49:0793(73)NG - - AFGE, Local 3369 and HHS, SSA, Patchogue, NY - - 1994 FLRAdec NG - - v49 p793
[ v49 p793 ]
The decision of the Authority follows:
49 FLRA No. 73
FEDERAL LABOR RELATIONS AUTHORITY
AMERICAN FEDERATION OF GOVERNMENT EMPLOYEES
U.S. DEPARTMENT OF HEALTH AND HUMAN SERVICES
SOCIAL SECURITY ADMINISTRATION
PATCHOGUE, NEW YORK
DECISION AND ORDER ON NEGOTIABILITY ISSUES
April 18, 1994
Before Chairman McKee and Members Talkin and Armendariz.
I. Statement of the Case
This case is before the Authority on a negotiability appeal filed by the Union under section 7105(a)(2)(E) of the Federal Service Labor-Management Relations Statute (the Statute) and concerns the negotiability of four proposals relating to the establishment of a cap on the number of employees who will be permitted to be on annual leave on any given day.(1) For the following reasons, we find that the proposals are nonnegotiable.
The Agency notified the Union on August 5, 1993, that, effective October 1, 1993, it was reducing the number of Title 2 Claims Representatives (T2 CRs), Title 16 Claims Representatives (T16 CRs), and Service Representatives (SRs) who would be allowed to take annual leave under the 6-month advance leave request procedure set forth in Article 31, Section 2C of the parties' National Agreement.(2) Under that procedure, in February and August of each year, employees are required to submit requests for extended annual leave of 1 calendar week or more and requests for annual leave on days immediately preceding or following holidays. The requests for annual leave that must be made in February and August cover, respectively, the 6-month periods of April through September and October through March. The procedure also provides that conflicts in scheduling annual leave during the 6-month periods will be resolved on the basis of a continuously rotating seniority list.
The parties' practice had been to maintain the seniority list according to the type of position and to limit the number of employees in a particular type of position who could be on annual leave on any given day. Specifically, the practice was that only as many as 5 T2 CRs, 3 T16 CRs, and 2 SRs could be on leave on any given day. The Agency proposed to reduce the number of T2 CRs who could be on leave on any particular day from 5 to 4, the number of T16 CRs from 3 to 2, and the number of SRs from 2 to 1. In response, the Union proposed that, because of increases in staff size and experience, the number of T2 CRs who could be on leave on any one day should be increased from 5 to 7, the number of T16 CRs from 3 to 4, and the number of SRs from 2 to 3.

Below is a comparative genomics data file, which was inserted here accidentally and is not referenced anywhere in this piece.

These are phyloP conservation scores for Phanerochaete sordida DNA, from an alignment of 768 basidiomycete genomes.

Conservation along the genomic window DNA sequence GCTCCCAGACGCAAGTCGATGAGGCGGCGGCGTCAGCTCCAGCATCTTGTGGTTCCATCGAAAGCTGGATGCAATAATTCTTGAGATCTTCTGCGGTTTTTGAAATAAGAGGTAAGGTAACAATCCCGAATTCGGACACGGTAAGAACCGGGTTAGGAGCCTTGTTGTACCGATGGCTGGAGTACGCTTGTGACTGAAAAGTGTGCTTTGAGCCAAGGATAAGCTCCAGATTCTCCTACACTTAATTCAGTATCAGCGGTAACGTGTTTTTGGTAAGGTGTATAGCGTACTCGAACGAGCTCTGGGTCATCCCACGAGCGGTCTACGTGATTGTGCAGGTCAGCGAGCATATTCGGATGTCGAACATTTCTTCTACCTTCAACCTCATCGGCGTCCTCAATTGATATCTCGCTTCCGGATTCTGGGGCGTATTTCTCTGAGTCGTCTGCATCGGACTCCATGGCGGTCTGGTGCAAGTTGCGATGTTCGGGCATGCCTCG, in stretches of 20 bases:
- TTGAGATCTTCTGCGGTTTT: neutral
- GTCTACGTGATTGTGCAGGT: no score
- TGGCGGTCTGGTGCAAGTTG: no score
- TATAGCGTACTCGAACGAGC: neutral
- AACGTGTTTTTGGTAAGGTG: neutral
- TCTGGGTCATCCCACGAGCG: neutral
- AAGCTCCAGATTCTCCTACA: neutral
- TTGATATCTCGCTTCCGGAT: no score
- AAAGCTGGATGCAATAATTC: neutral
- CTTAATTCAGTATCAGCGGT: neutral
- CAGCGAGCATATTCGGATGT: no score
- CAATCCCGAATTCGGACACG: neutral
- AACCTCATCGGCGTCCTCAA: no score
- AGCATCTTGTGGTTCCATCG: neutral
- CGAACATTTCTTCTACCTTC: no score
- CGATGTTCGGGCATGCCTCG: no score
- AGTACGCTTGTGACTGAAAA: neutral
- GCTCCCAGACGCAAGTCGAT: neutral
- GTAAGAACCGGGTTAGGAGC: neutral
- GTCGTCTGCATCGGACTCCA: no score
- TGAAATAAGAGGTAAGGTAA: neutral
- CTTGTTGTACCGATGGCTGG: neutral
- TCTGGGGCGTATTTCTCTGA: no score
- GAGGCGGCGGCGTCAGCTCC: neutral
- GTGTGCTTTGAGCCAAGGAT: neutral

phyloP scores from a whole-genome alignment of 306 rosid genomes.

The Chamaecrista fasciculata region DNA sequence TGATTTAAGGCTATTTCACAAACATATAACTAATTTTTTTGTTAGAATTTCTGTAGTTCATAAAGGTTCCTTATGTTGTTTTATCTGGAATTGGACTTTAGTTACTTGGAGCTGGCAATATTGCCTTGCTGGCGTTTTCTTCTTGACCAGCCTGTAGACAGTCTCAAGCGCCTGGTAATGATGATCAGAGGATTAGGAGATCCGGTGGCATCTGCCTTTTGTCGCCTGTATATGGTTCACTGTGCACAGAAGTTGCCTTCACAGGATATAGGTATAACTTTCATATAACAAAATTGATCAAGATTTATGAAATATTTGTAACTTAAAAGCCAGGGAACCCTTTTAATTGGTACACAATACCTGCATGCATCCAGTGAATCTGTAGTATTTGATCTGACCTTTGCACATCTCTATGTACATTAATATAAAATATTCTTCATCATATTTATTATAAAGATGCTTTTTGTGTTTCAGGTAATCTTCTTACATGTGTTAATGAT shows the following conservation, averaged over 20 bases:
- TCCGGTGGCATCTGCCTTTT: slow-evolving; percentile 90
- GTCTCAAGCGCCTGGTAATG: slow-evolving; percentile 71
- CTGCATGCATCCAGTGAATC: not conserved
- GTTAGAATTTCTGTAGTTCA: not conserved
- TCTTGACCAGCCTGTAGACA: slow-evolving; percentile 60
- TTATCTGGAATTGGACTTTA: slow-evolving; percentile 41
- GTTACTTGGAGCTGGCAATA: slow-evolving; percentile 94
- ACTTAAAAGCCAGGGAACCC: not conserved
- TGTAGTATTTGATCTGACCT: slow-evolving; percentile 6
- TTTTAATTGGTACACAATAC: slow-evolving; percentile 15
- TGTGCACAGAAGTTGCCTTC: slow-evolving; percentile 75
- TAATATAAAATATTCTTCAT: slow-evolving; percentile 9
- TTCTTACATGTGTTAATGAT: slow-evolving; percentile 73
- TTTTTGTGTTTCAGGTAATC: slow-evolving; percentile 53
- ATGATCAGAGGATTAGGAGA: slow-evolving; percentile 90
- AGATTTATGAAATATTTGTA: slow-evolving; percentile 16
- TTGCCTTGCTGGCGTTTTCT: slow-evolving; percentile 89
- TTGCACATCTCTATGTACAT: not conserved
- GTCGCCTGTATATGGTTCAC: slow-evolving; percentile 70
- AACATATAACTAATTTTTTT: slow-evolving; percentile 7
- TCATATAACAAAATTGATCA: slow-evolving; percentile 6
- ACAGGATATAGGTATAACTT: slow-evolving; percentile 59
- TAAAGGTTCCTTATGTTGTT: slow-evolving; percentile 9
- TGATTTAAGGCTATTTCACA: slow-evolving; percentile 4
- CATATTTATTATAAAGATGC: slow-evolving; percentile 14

III. Preliminary Matters
The Agency contends that the Union's petition for review should be dismissed as untimely filed under section 2424.3 of the Authority's Rules and Regulations. The Agency states that it mailed a written allegation of nonnegotiability to the Union on August 17, 1993. According to the Agency, allowing the Union an additional 5 days for filing under section 2429.22 because the allegation was served by mail, the petition for review was due at the Authority no later than September 8, 1993. The Agency claims that, because the Union's petition for review was not filed with the Authority until October 26, 1993, the petition is untimely.
There is no assertion or evidence in the record, however, that the Union requested the written allegation of nonnegotiability that was mailed by the Agency to the Union on August 17, 1993. We find, therefore, that the Agency's August 17 allegation was an unsolicited allegation of nonnegotiability. A union is not required to respond to an agency's unsolicited written allegations of nonnegotiability. Rather, the union may ignore unsolicited allegations and instead elect to request a written allegation from the agency. See American Federation of Government Employees, Local 3006 and U.S. Department of Defense, National Guard Bureau, State of Idaho, Office of the Adjutant General, 47 FLRA 155, 157 (1993) (Adjutant General); National Federation of Federal Employees, Local 422 and U.S. Department of the Interior, Bureau of Indian Affairs, Colorado River Agency, 34 FLRA 721, 723 (1990).
Based on the record in this case, we find that the Union, as was its right, chose not to appeal the Agency's August 17 unsolicited allegation, but, instead, on October 1, 1993, requested a written allegation from the Agency. The Agency responded in a letter dated October 12, 1993, alleging that the proposals are nonnegotiable because they interfere with management's rights under section 7106(a)(2) of the Statute. The Union filed its petition for review with the Authority on October 15, 1993, within 15 days from the date of the Agency's response. We find, therefore, that, under section 2424.3 of the Authority's Rules, the Union's petition for review was timely filed. See Adjutant General, 47 FLRA at 157; American Federation of Government Employees, AFL-CIO, National Council of Field Assessment Locals and Department of Health and Human Services, Social Security Administration, 32 FLRA 982, 984 (1988). Consequently, we reject the Agency's claim.
The Agency also claims that the petition for review should be dismissed under section 2429.27(a) and (b) of the Authority's Rules because the Union failed to serve the Agency head's designee by certified mail on October 26, 1993, with a copy of its petition for review. However, when the Union's petition in this case was initially filed, the Authority noted certain deficiencies and issued an order to the Union to cure those deficiencies. The order directed the Union, among other things, to file a statement showing service of its petition for review, with all attachments, on the Agency head or her designee. In response, the Union timely filed a statement showing that it had served its petition, with all attachments, by certified mail on the Agency head's designee, thus curing the deficiency. Consequently, we reject the Agency's claim that the petition for review should be dismissed. See, for example, International Association of Machinists and Aerospace Workers, Franklin Lodge No. 2135 et al. and U.S. Department of the Treasury, Bureau of Engraving and Printing, 43 FLRA 1202, 1203-04 (1992), reversed and remanded as to other matters sub nom. U.S. Department of Treasury, Bureau of Engraving and Printing v. FLRA, 995 F.2d 301 (D.C. Cir. 1993).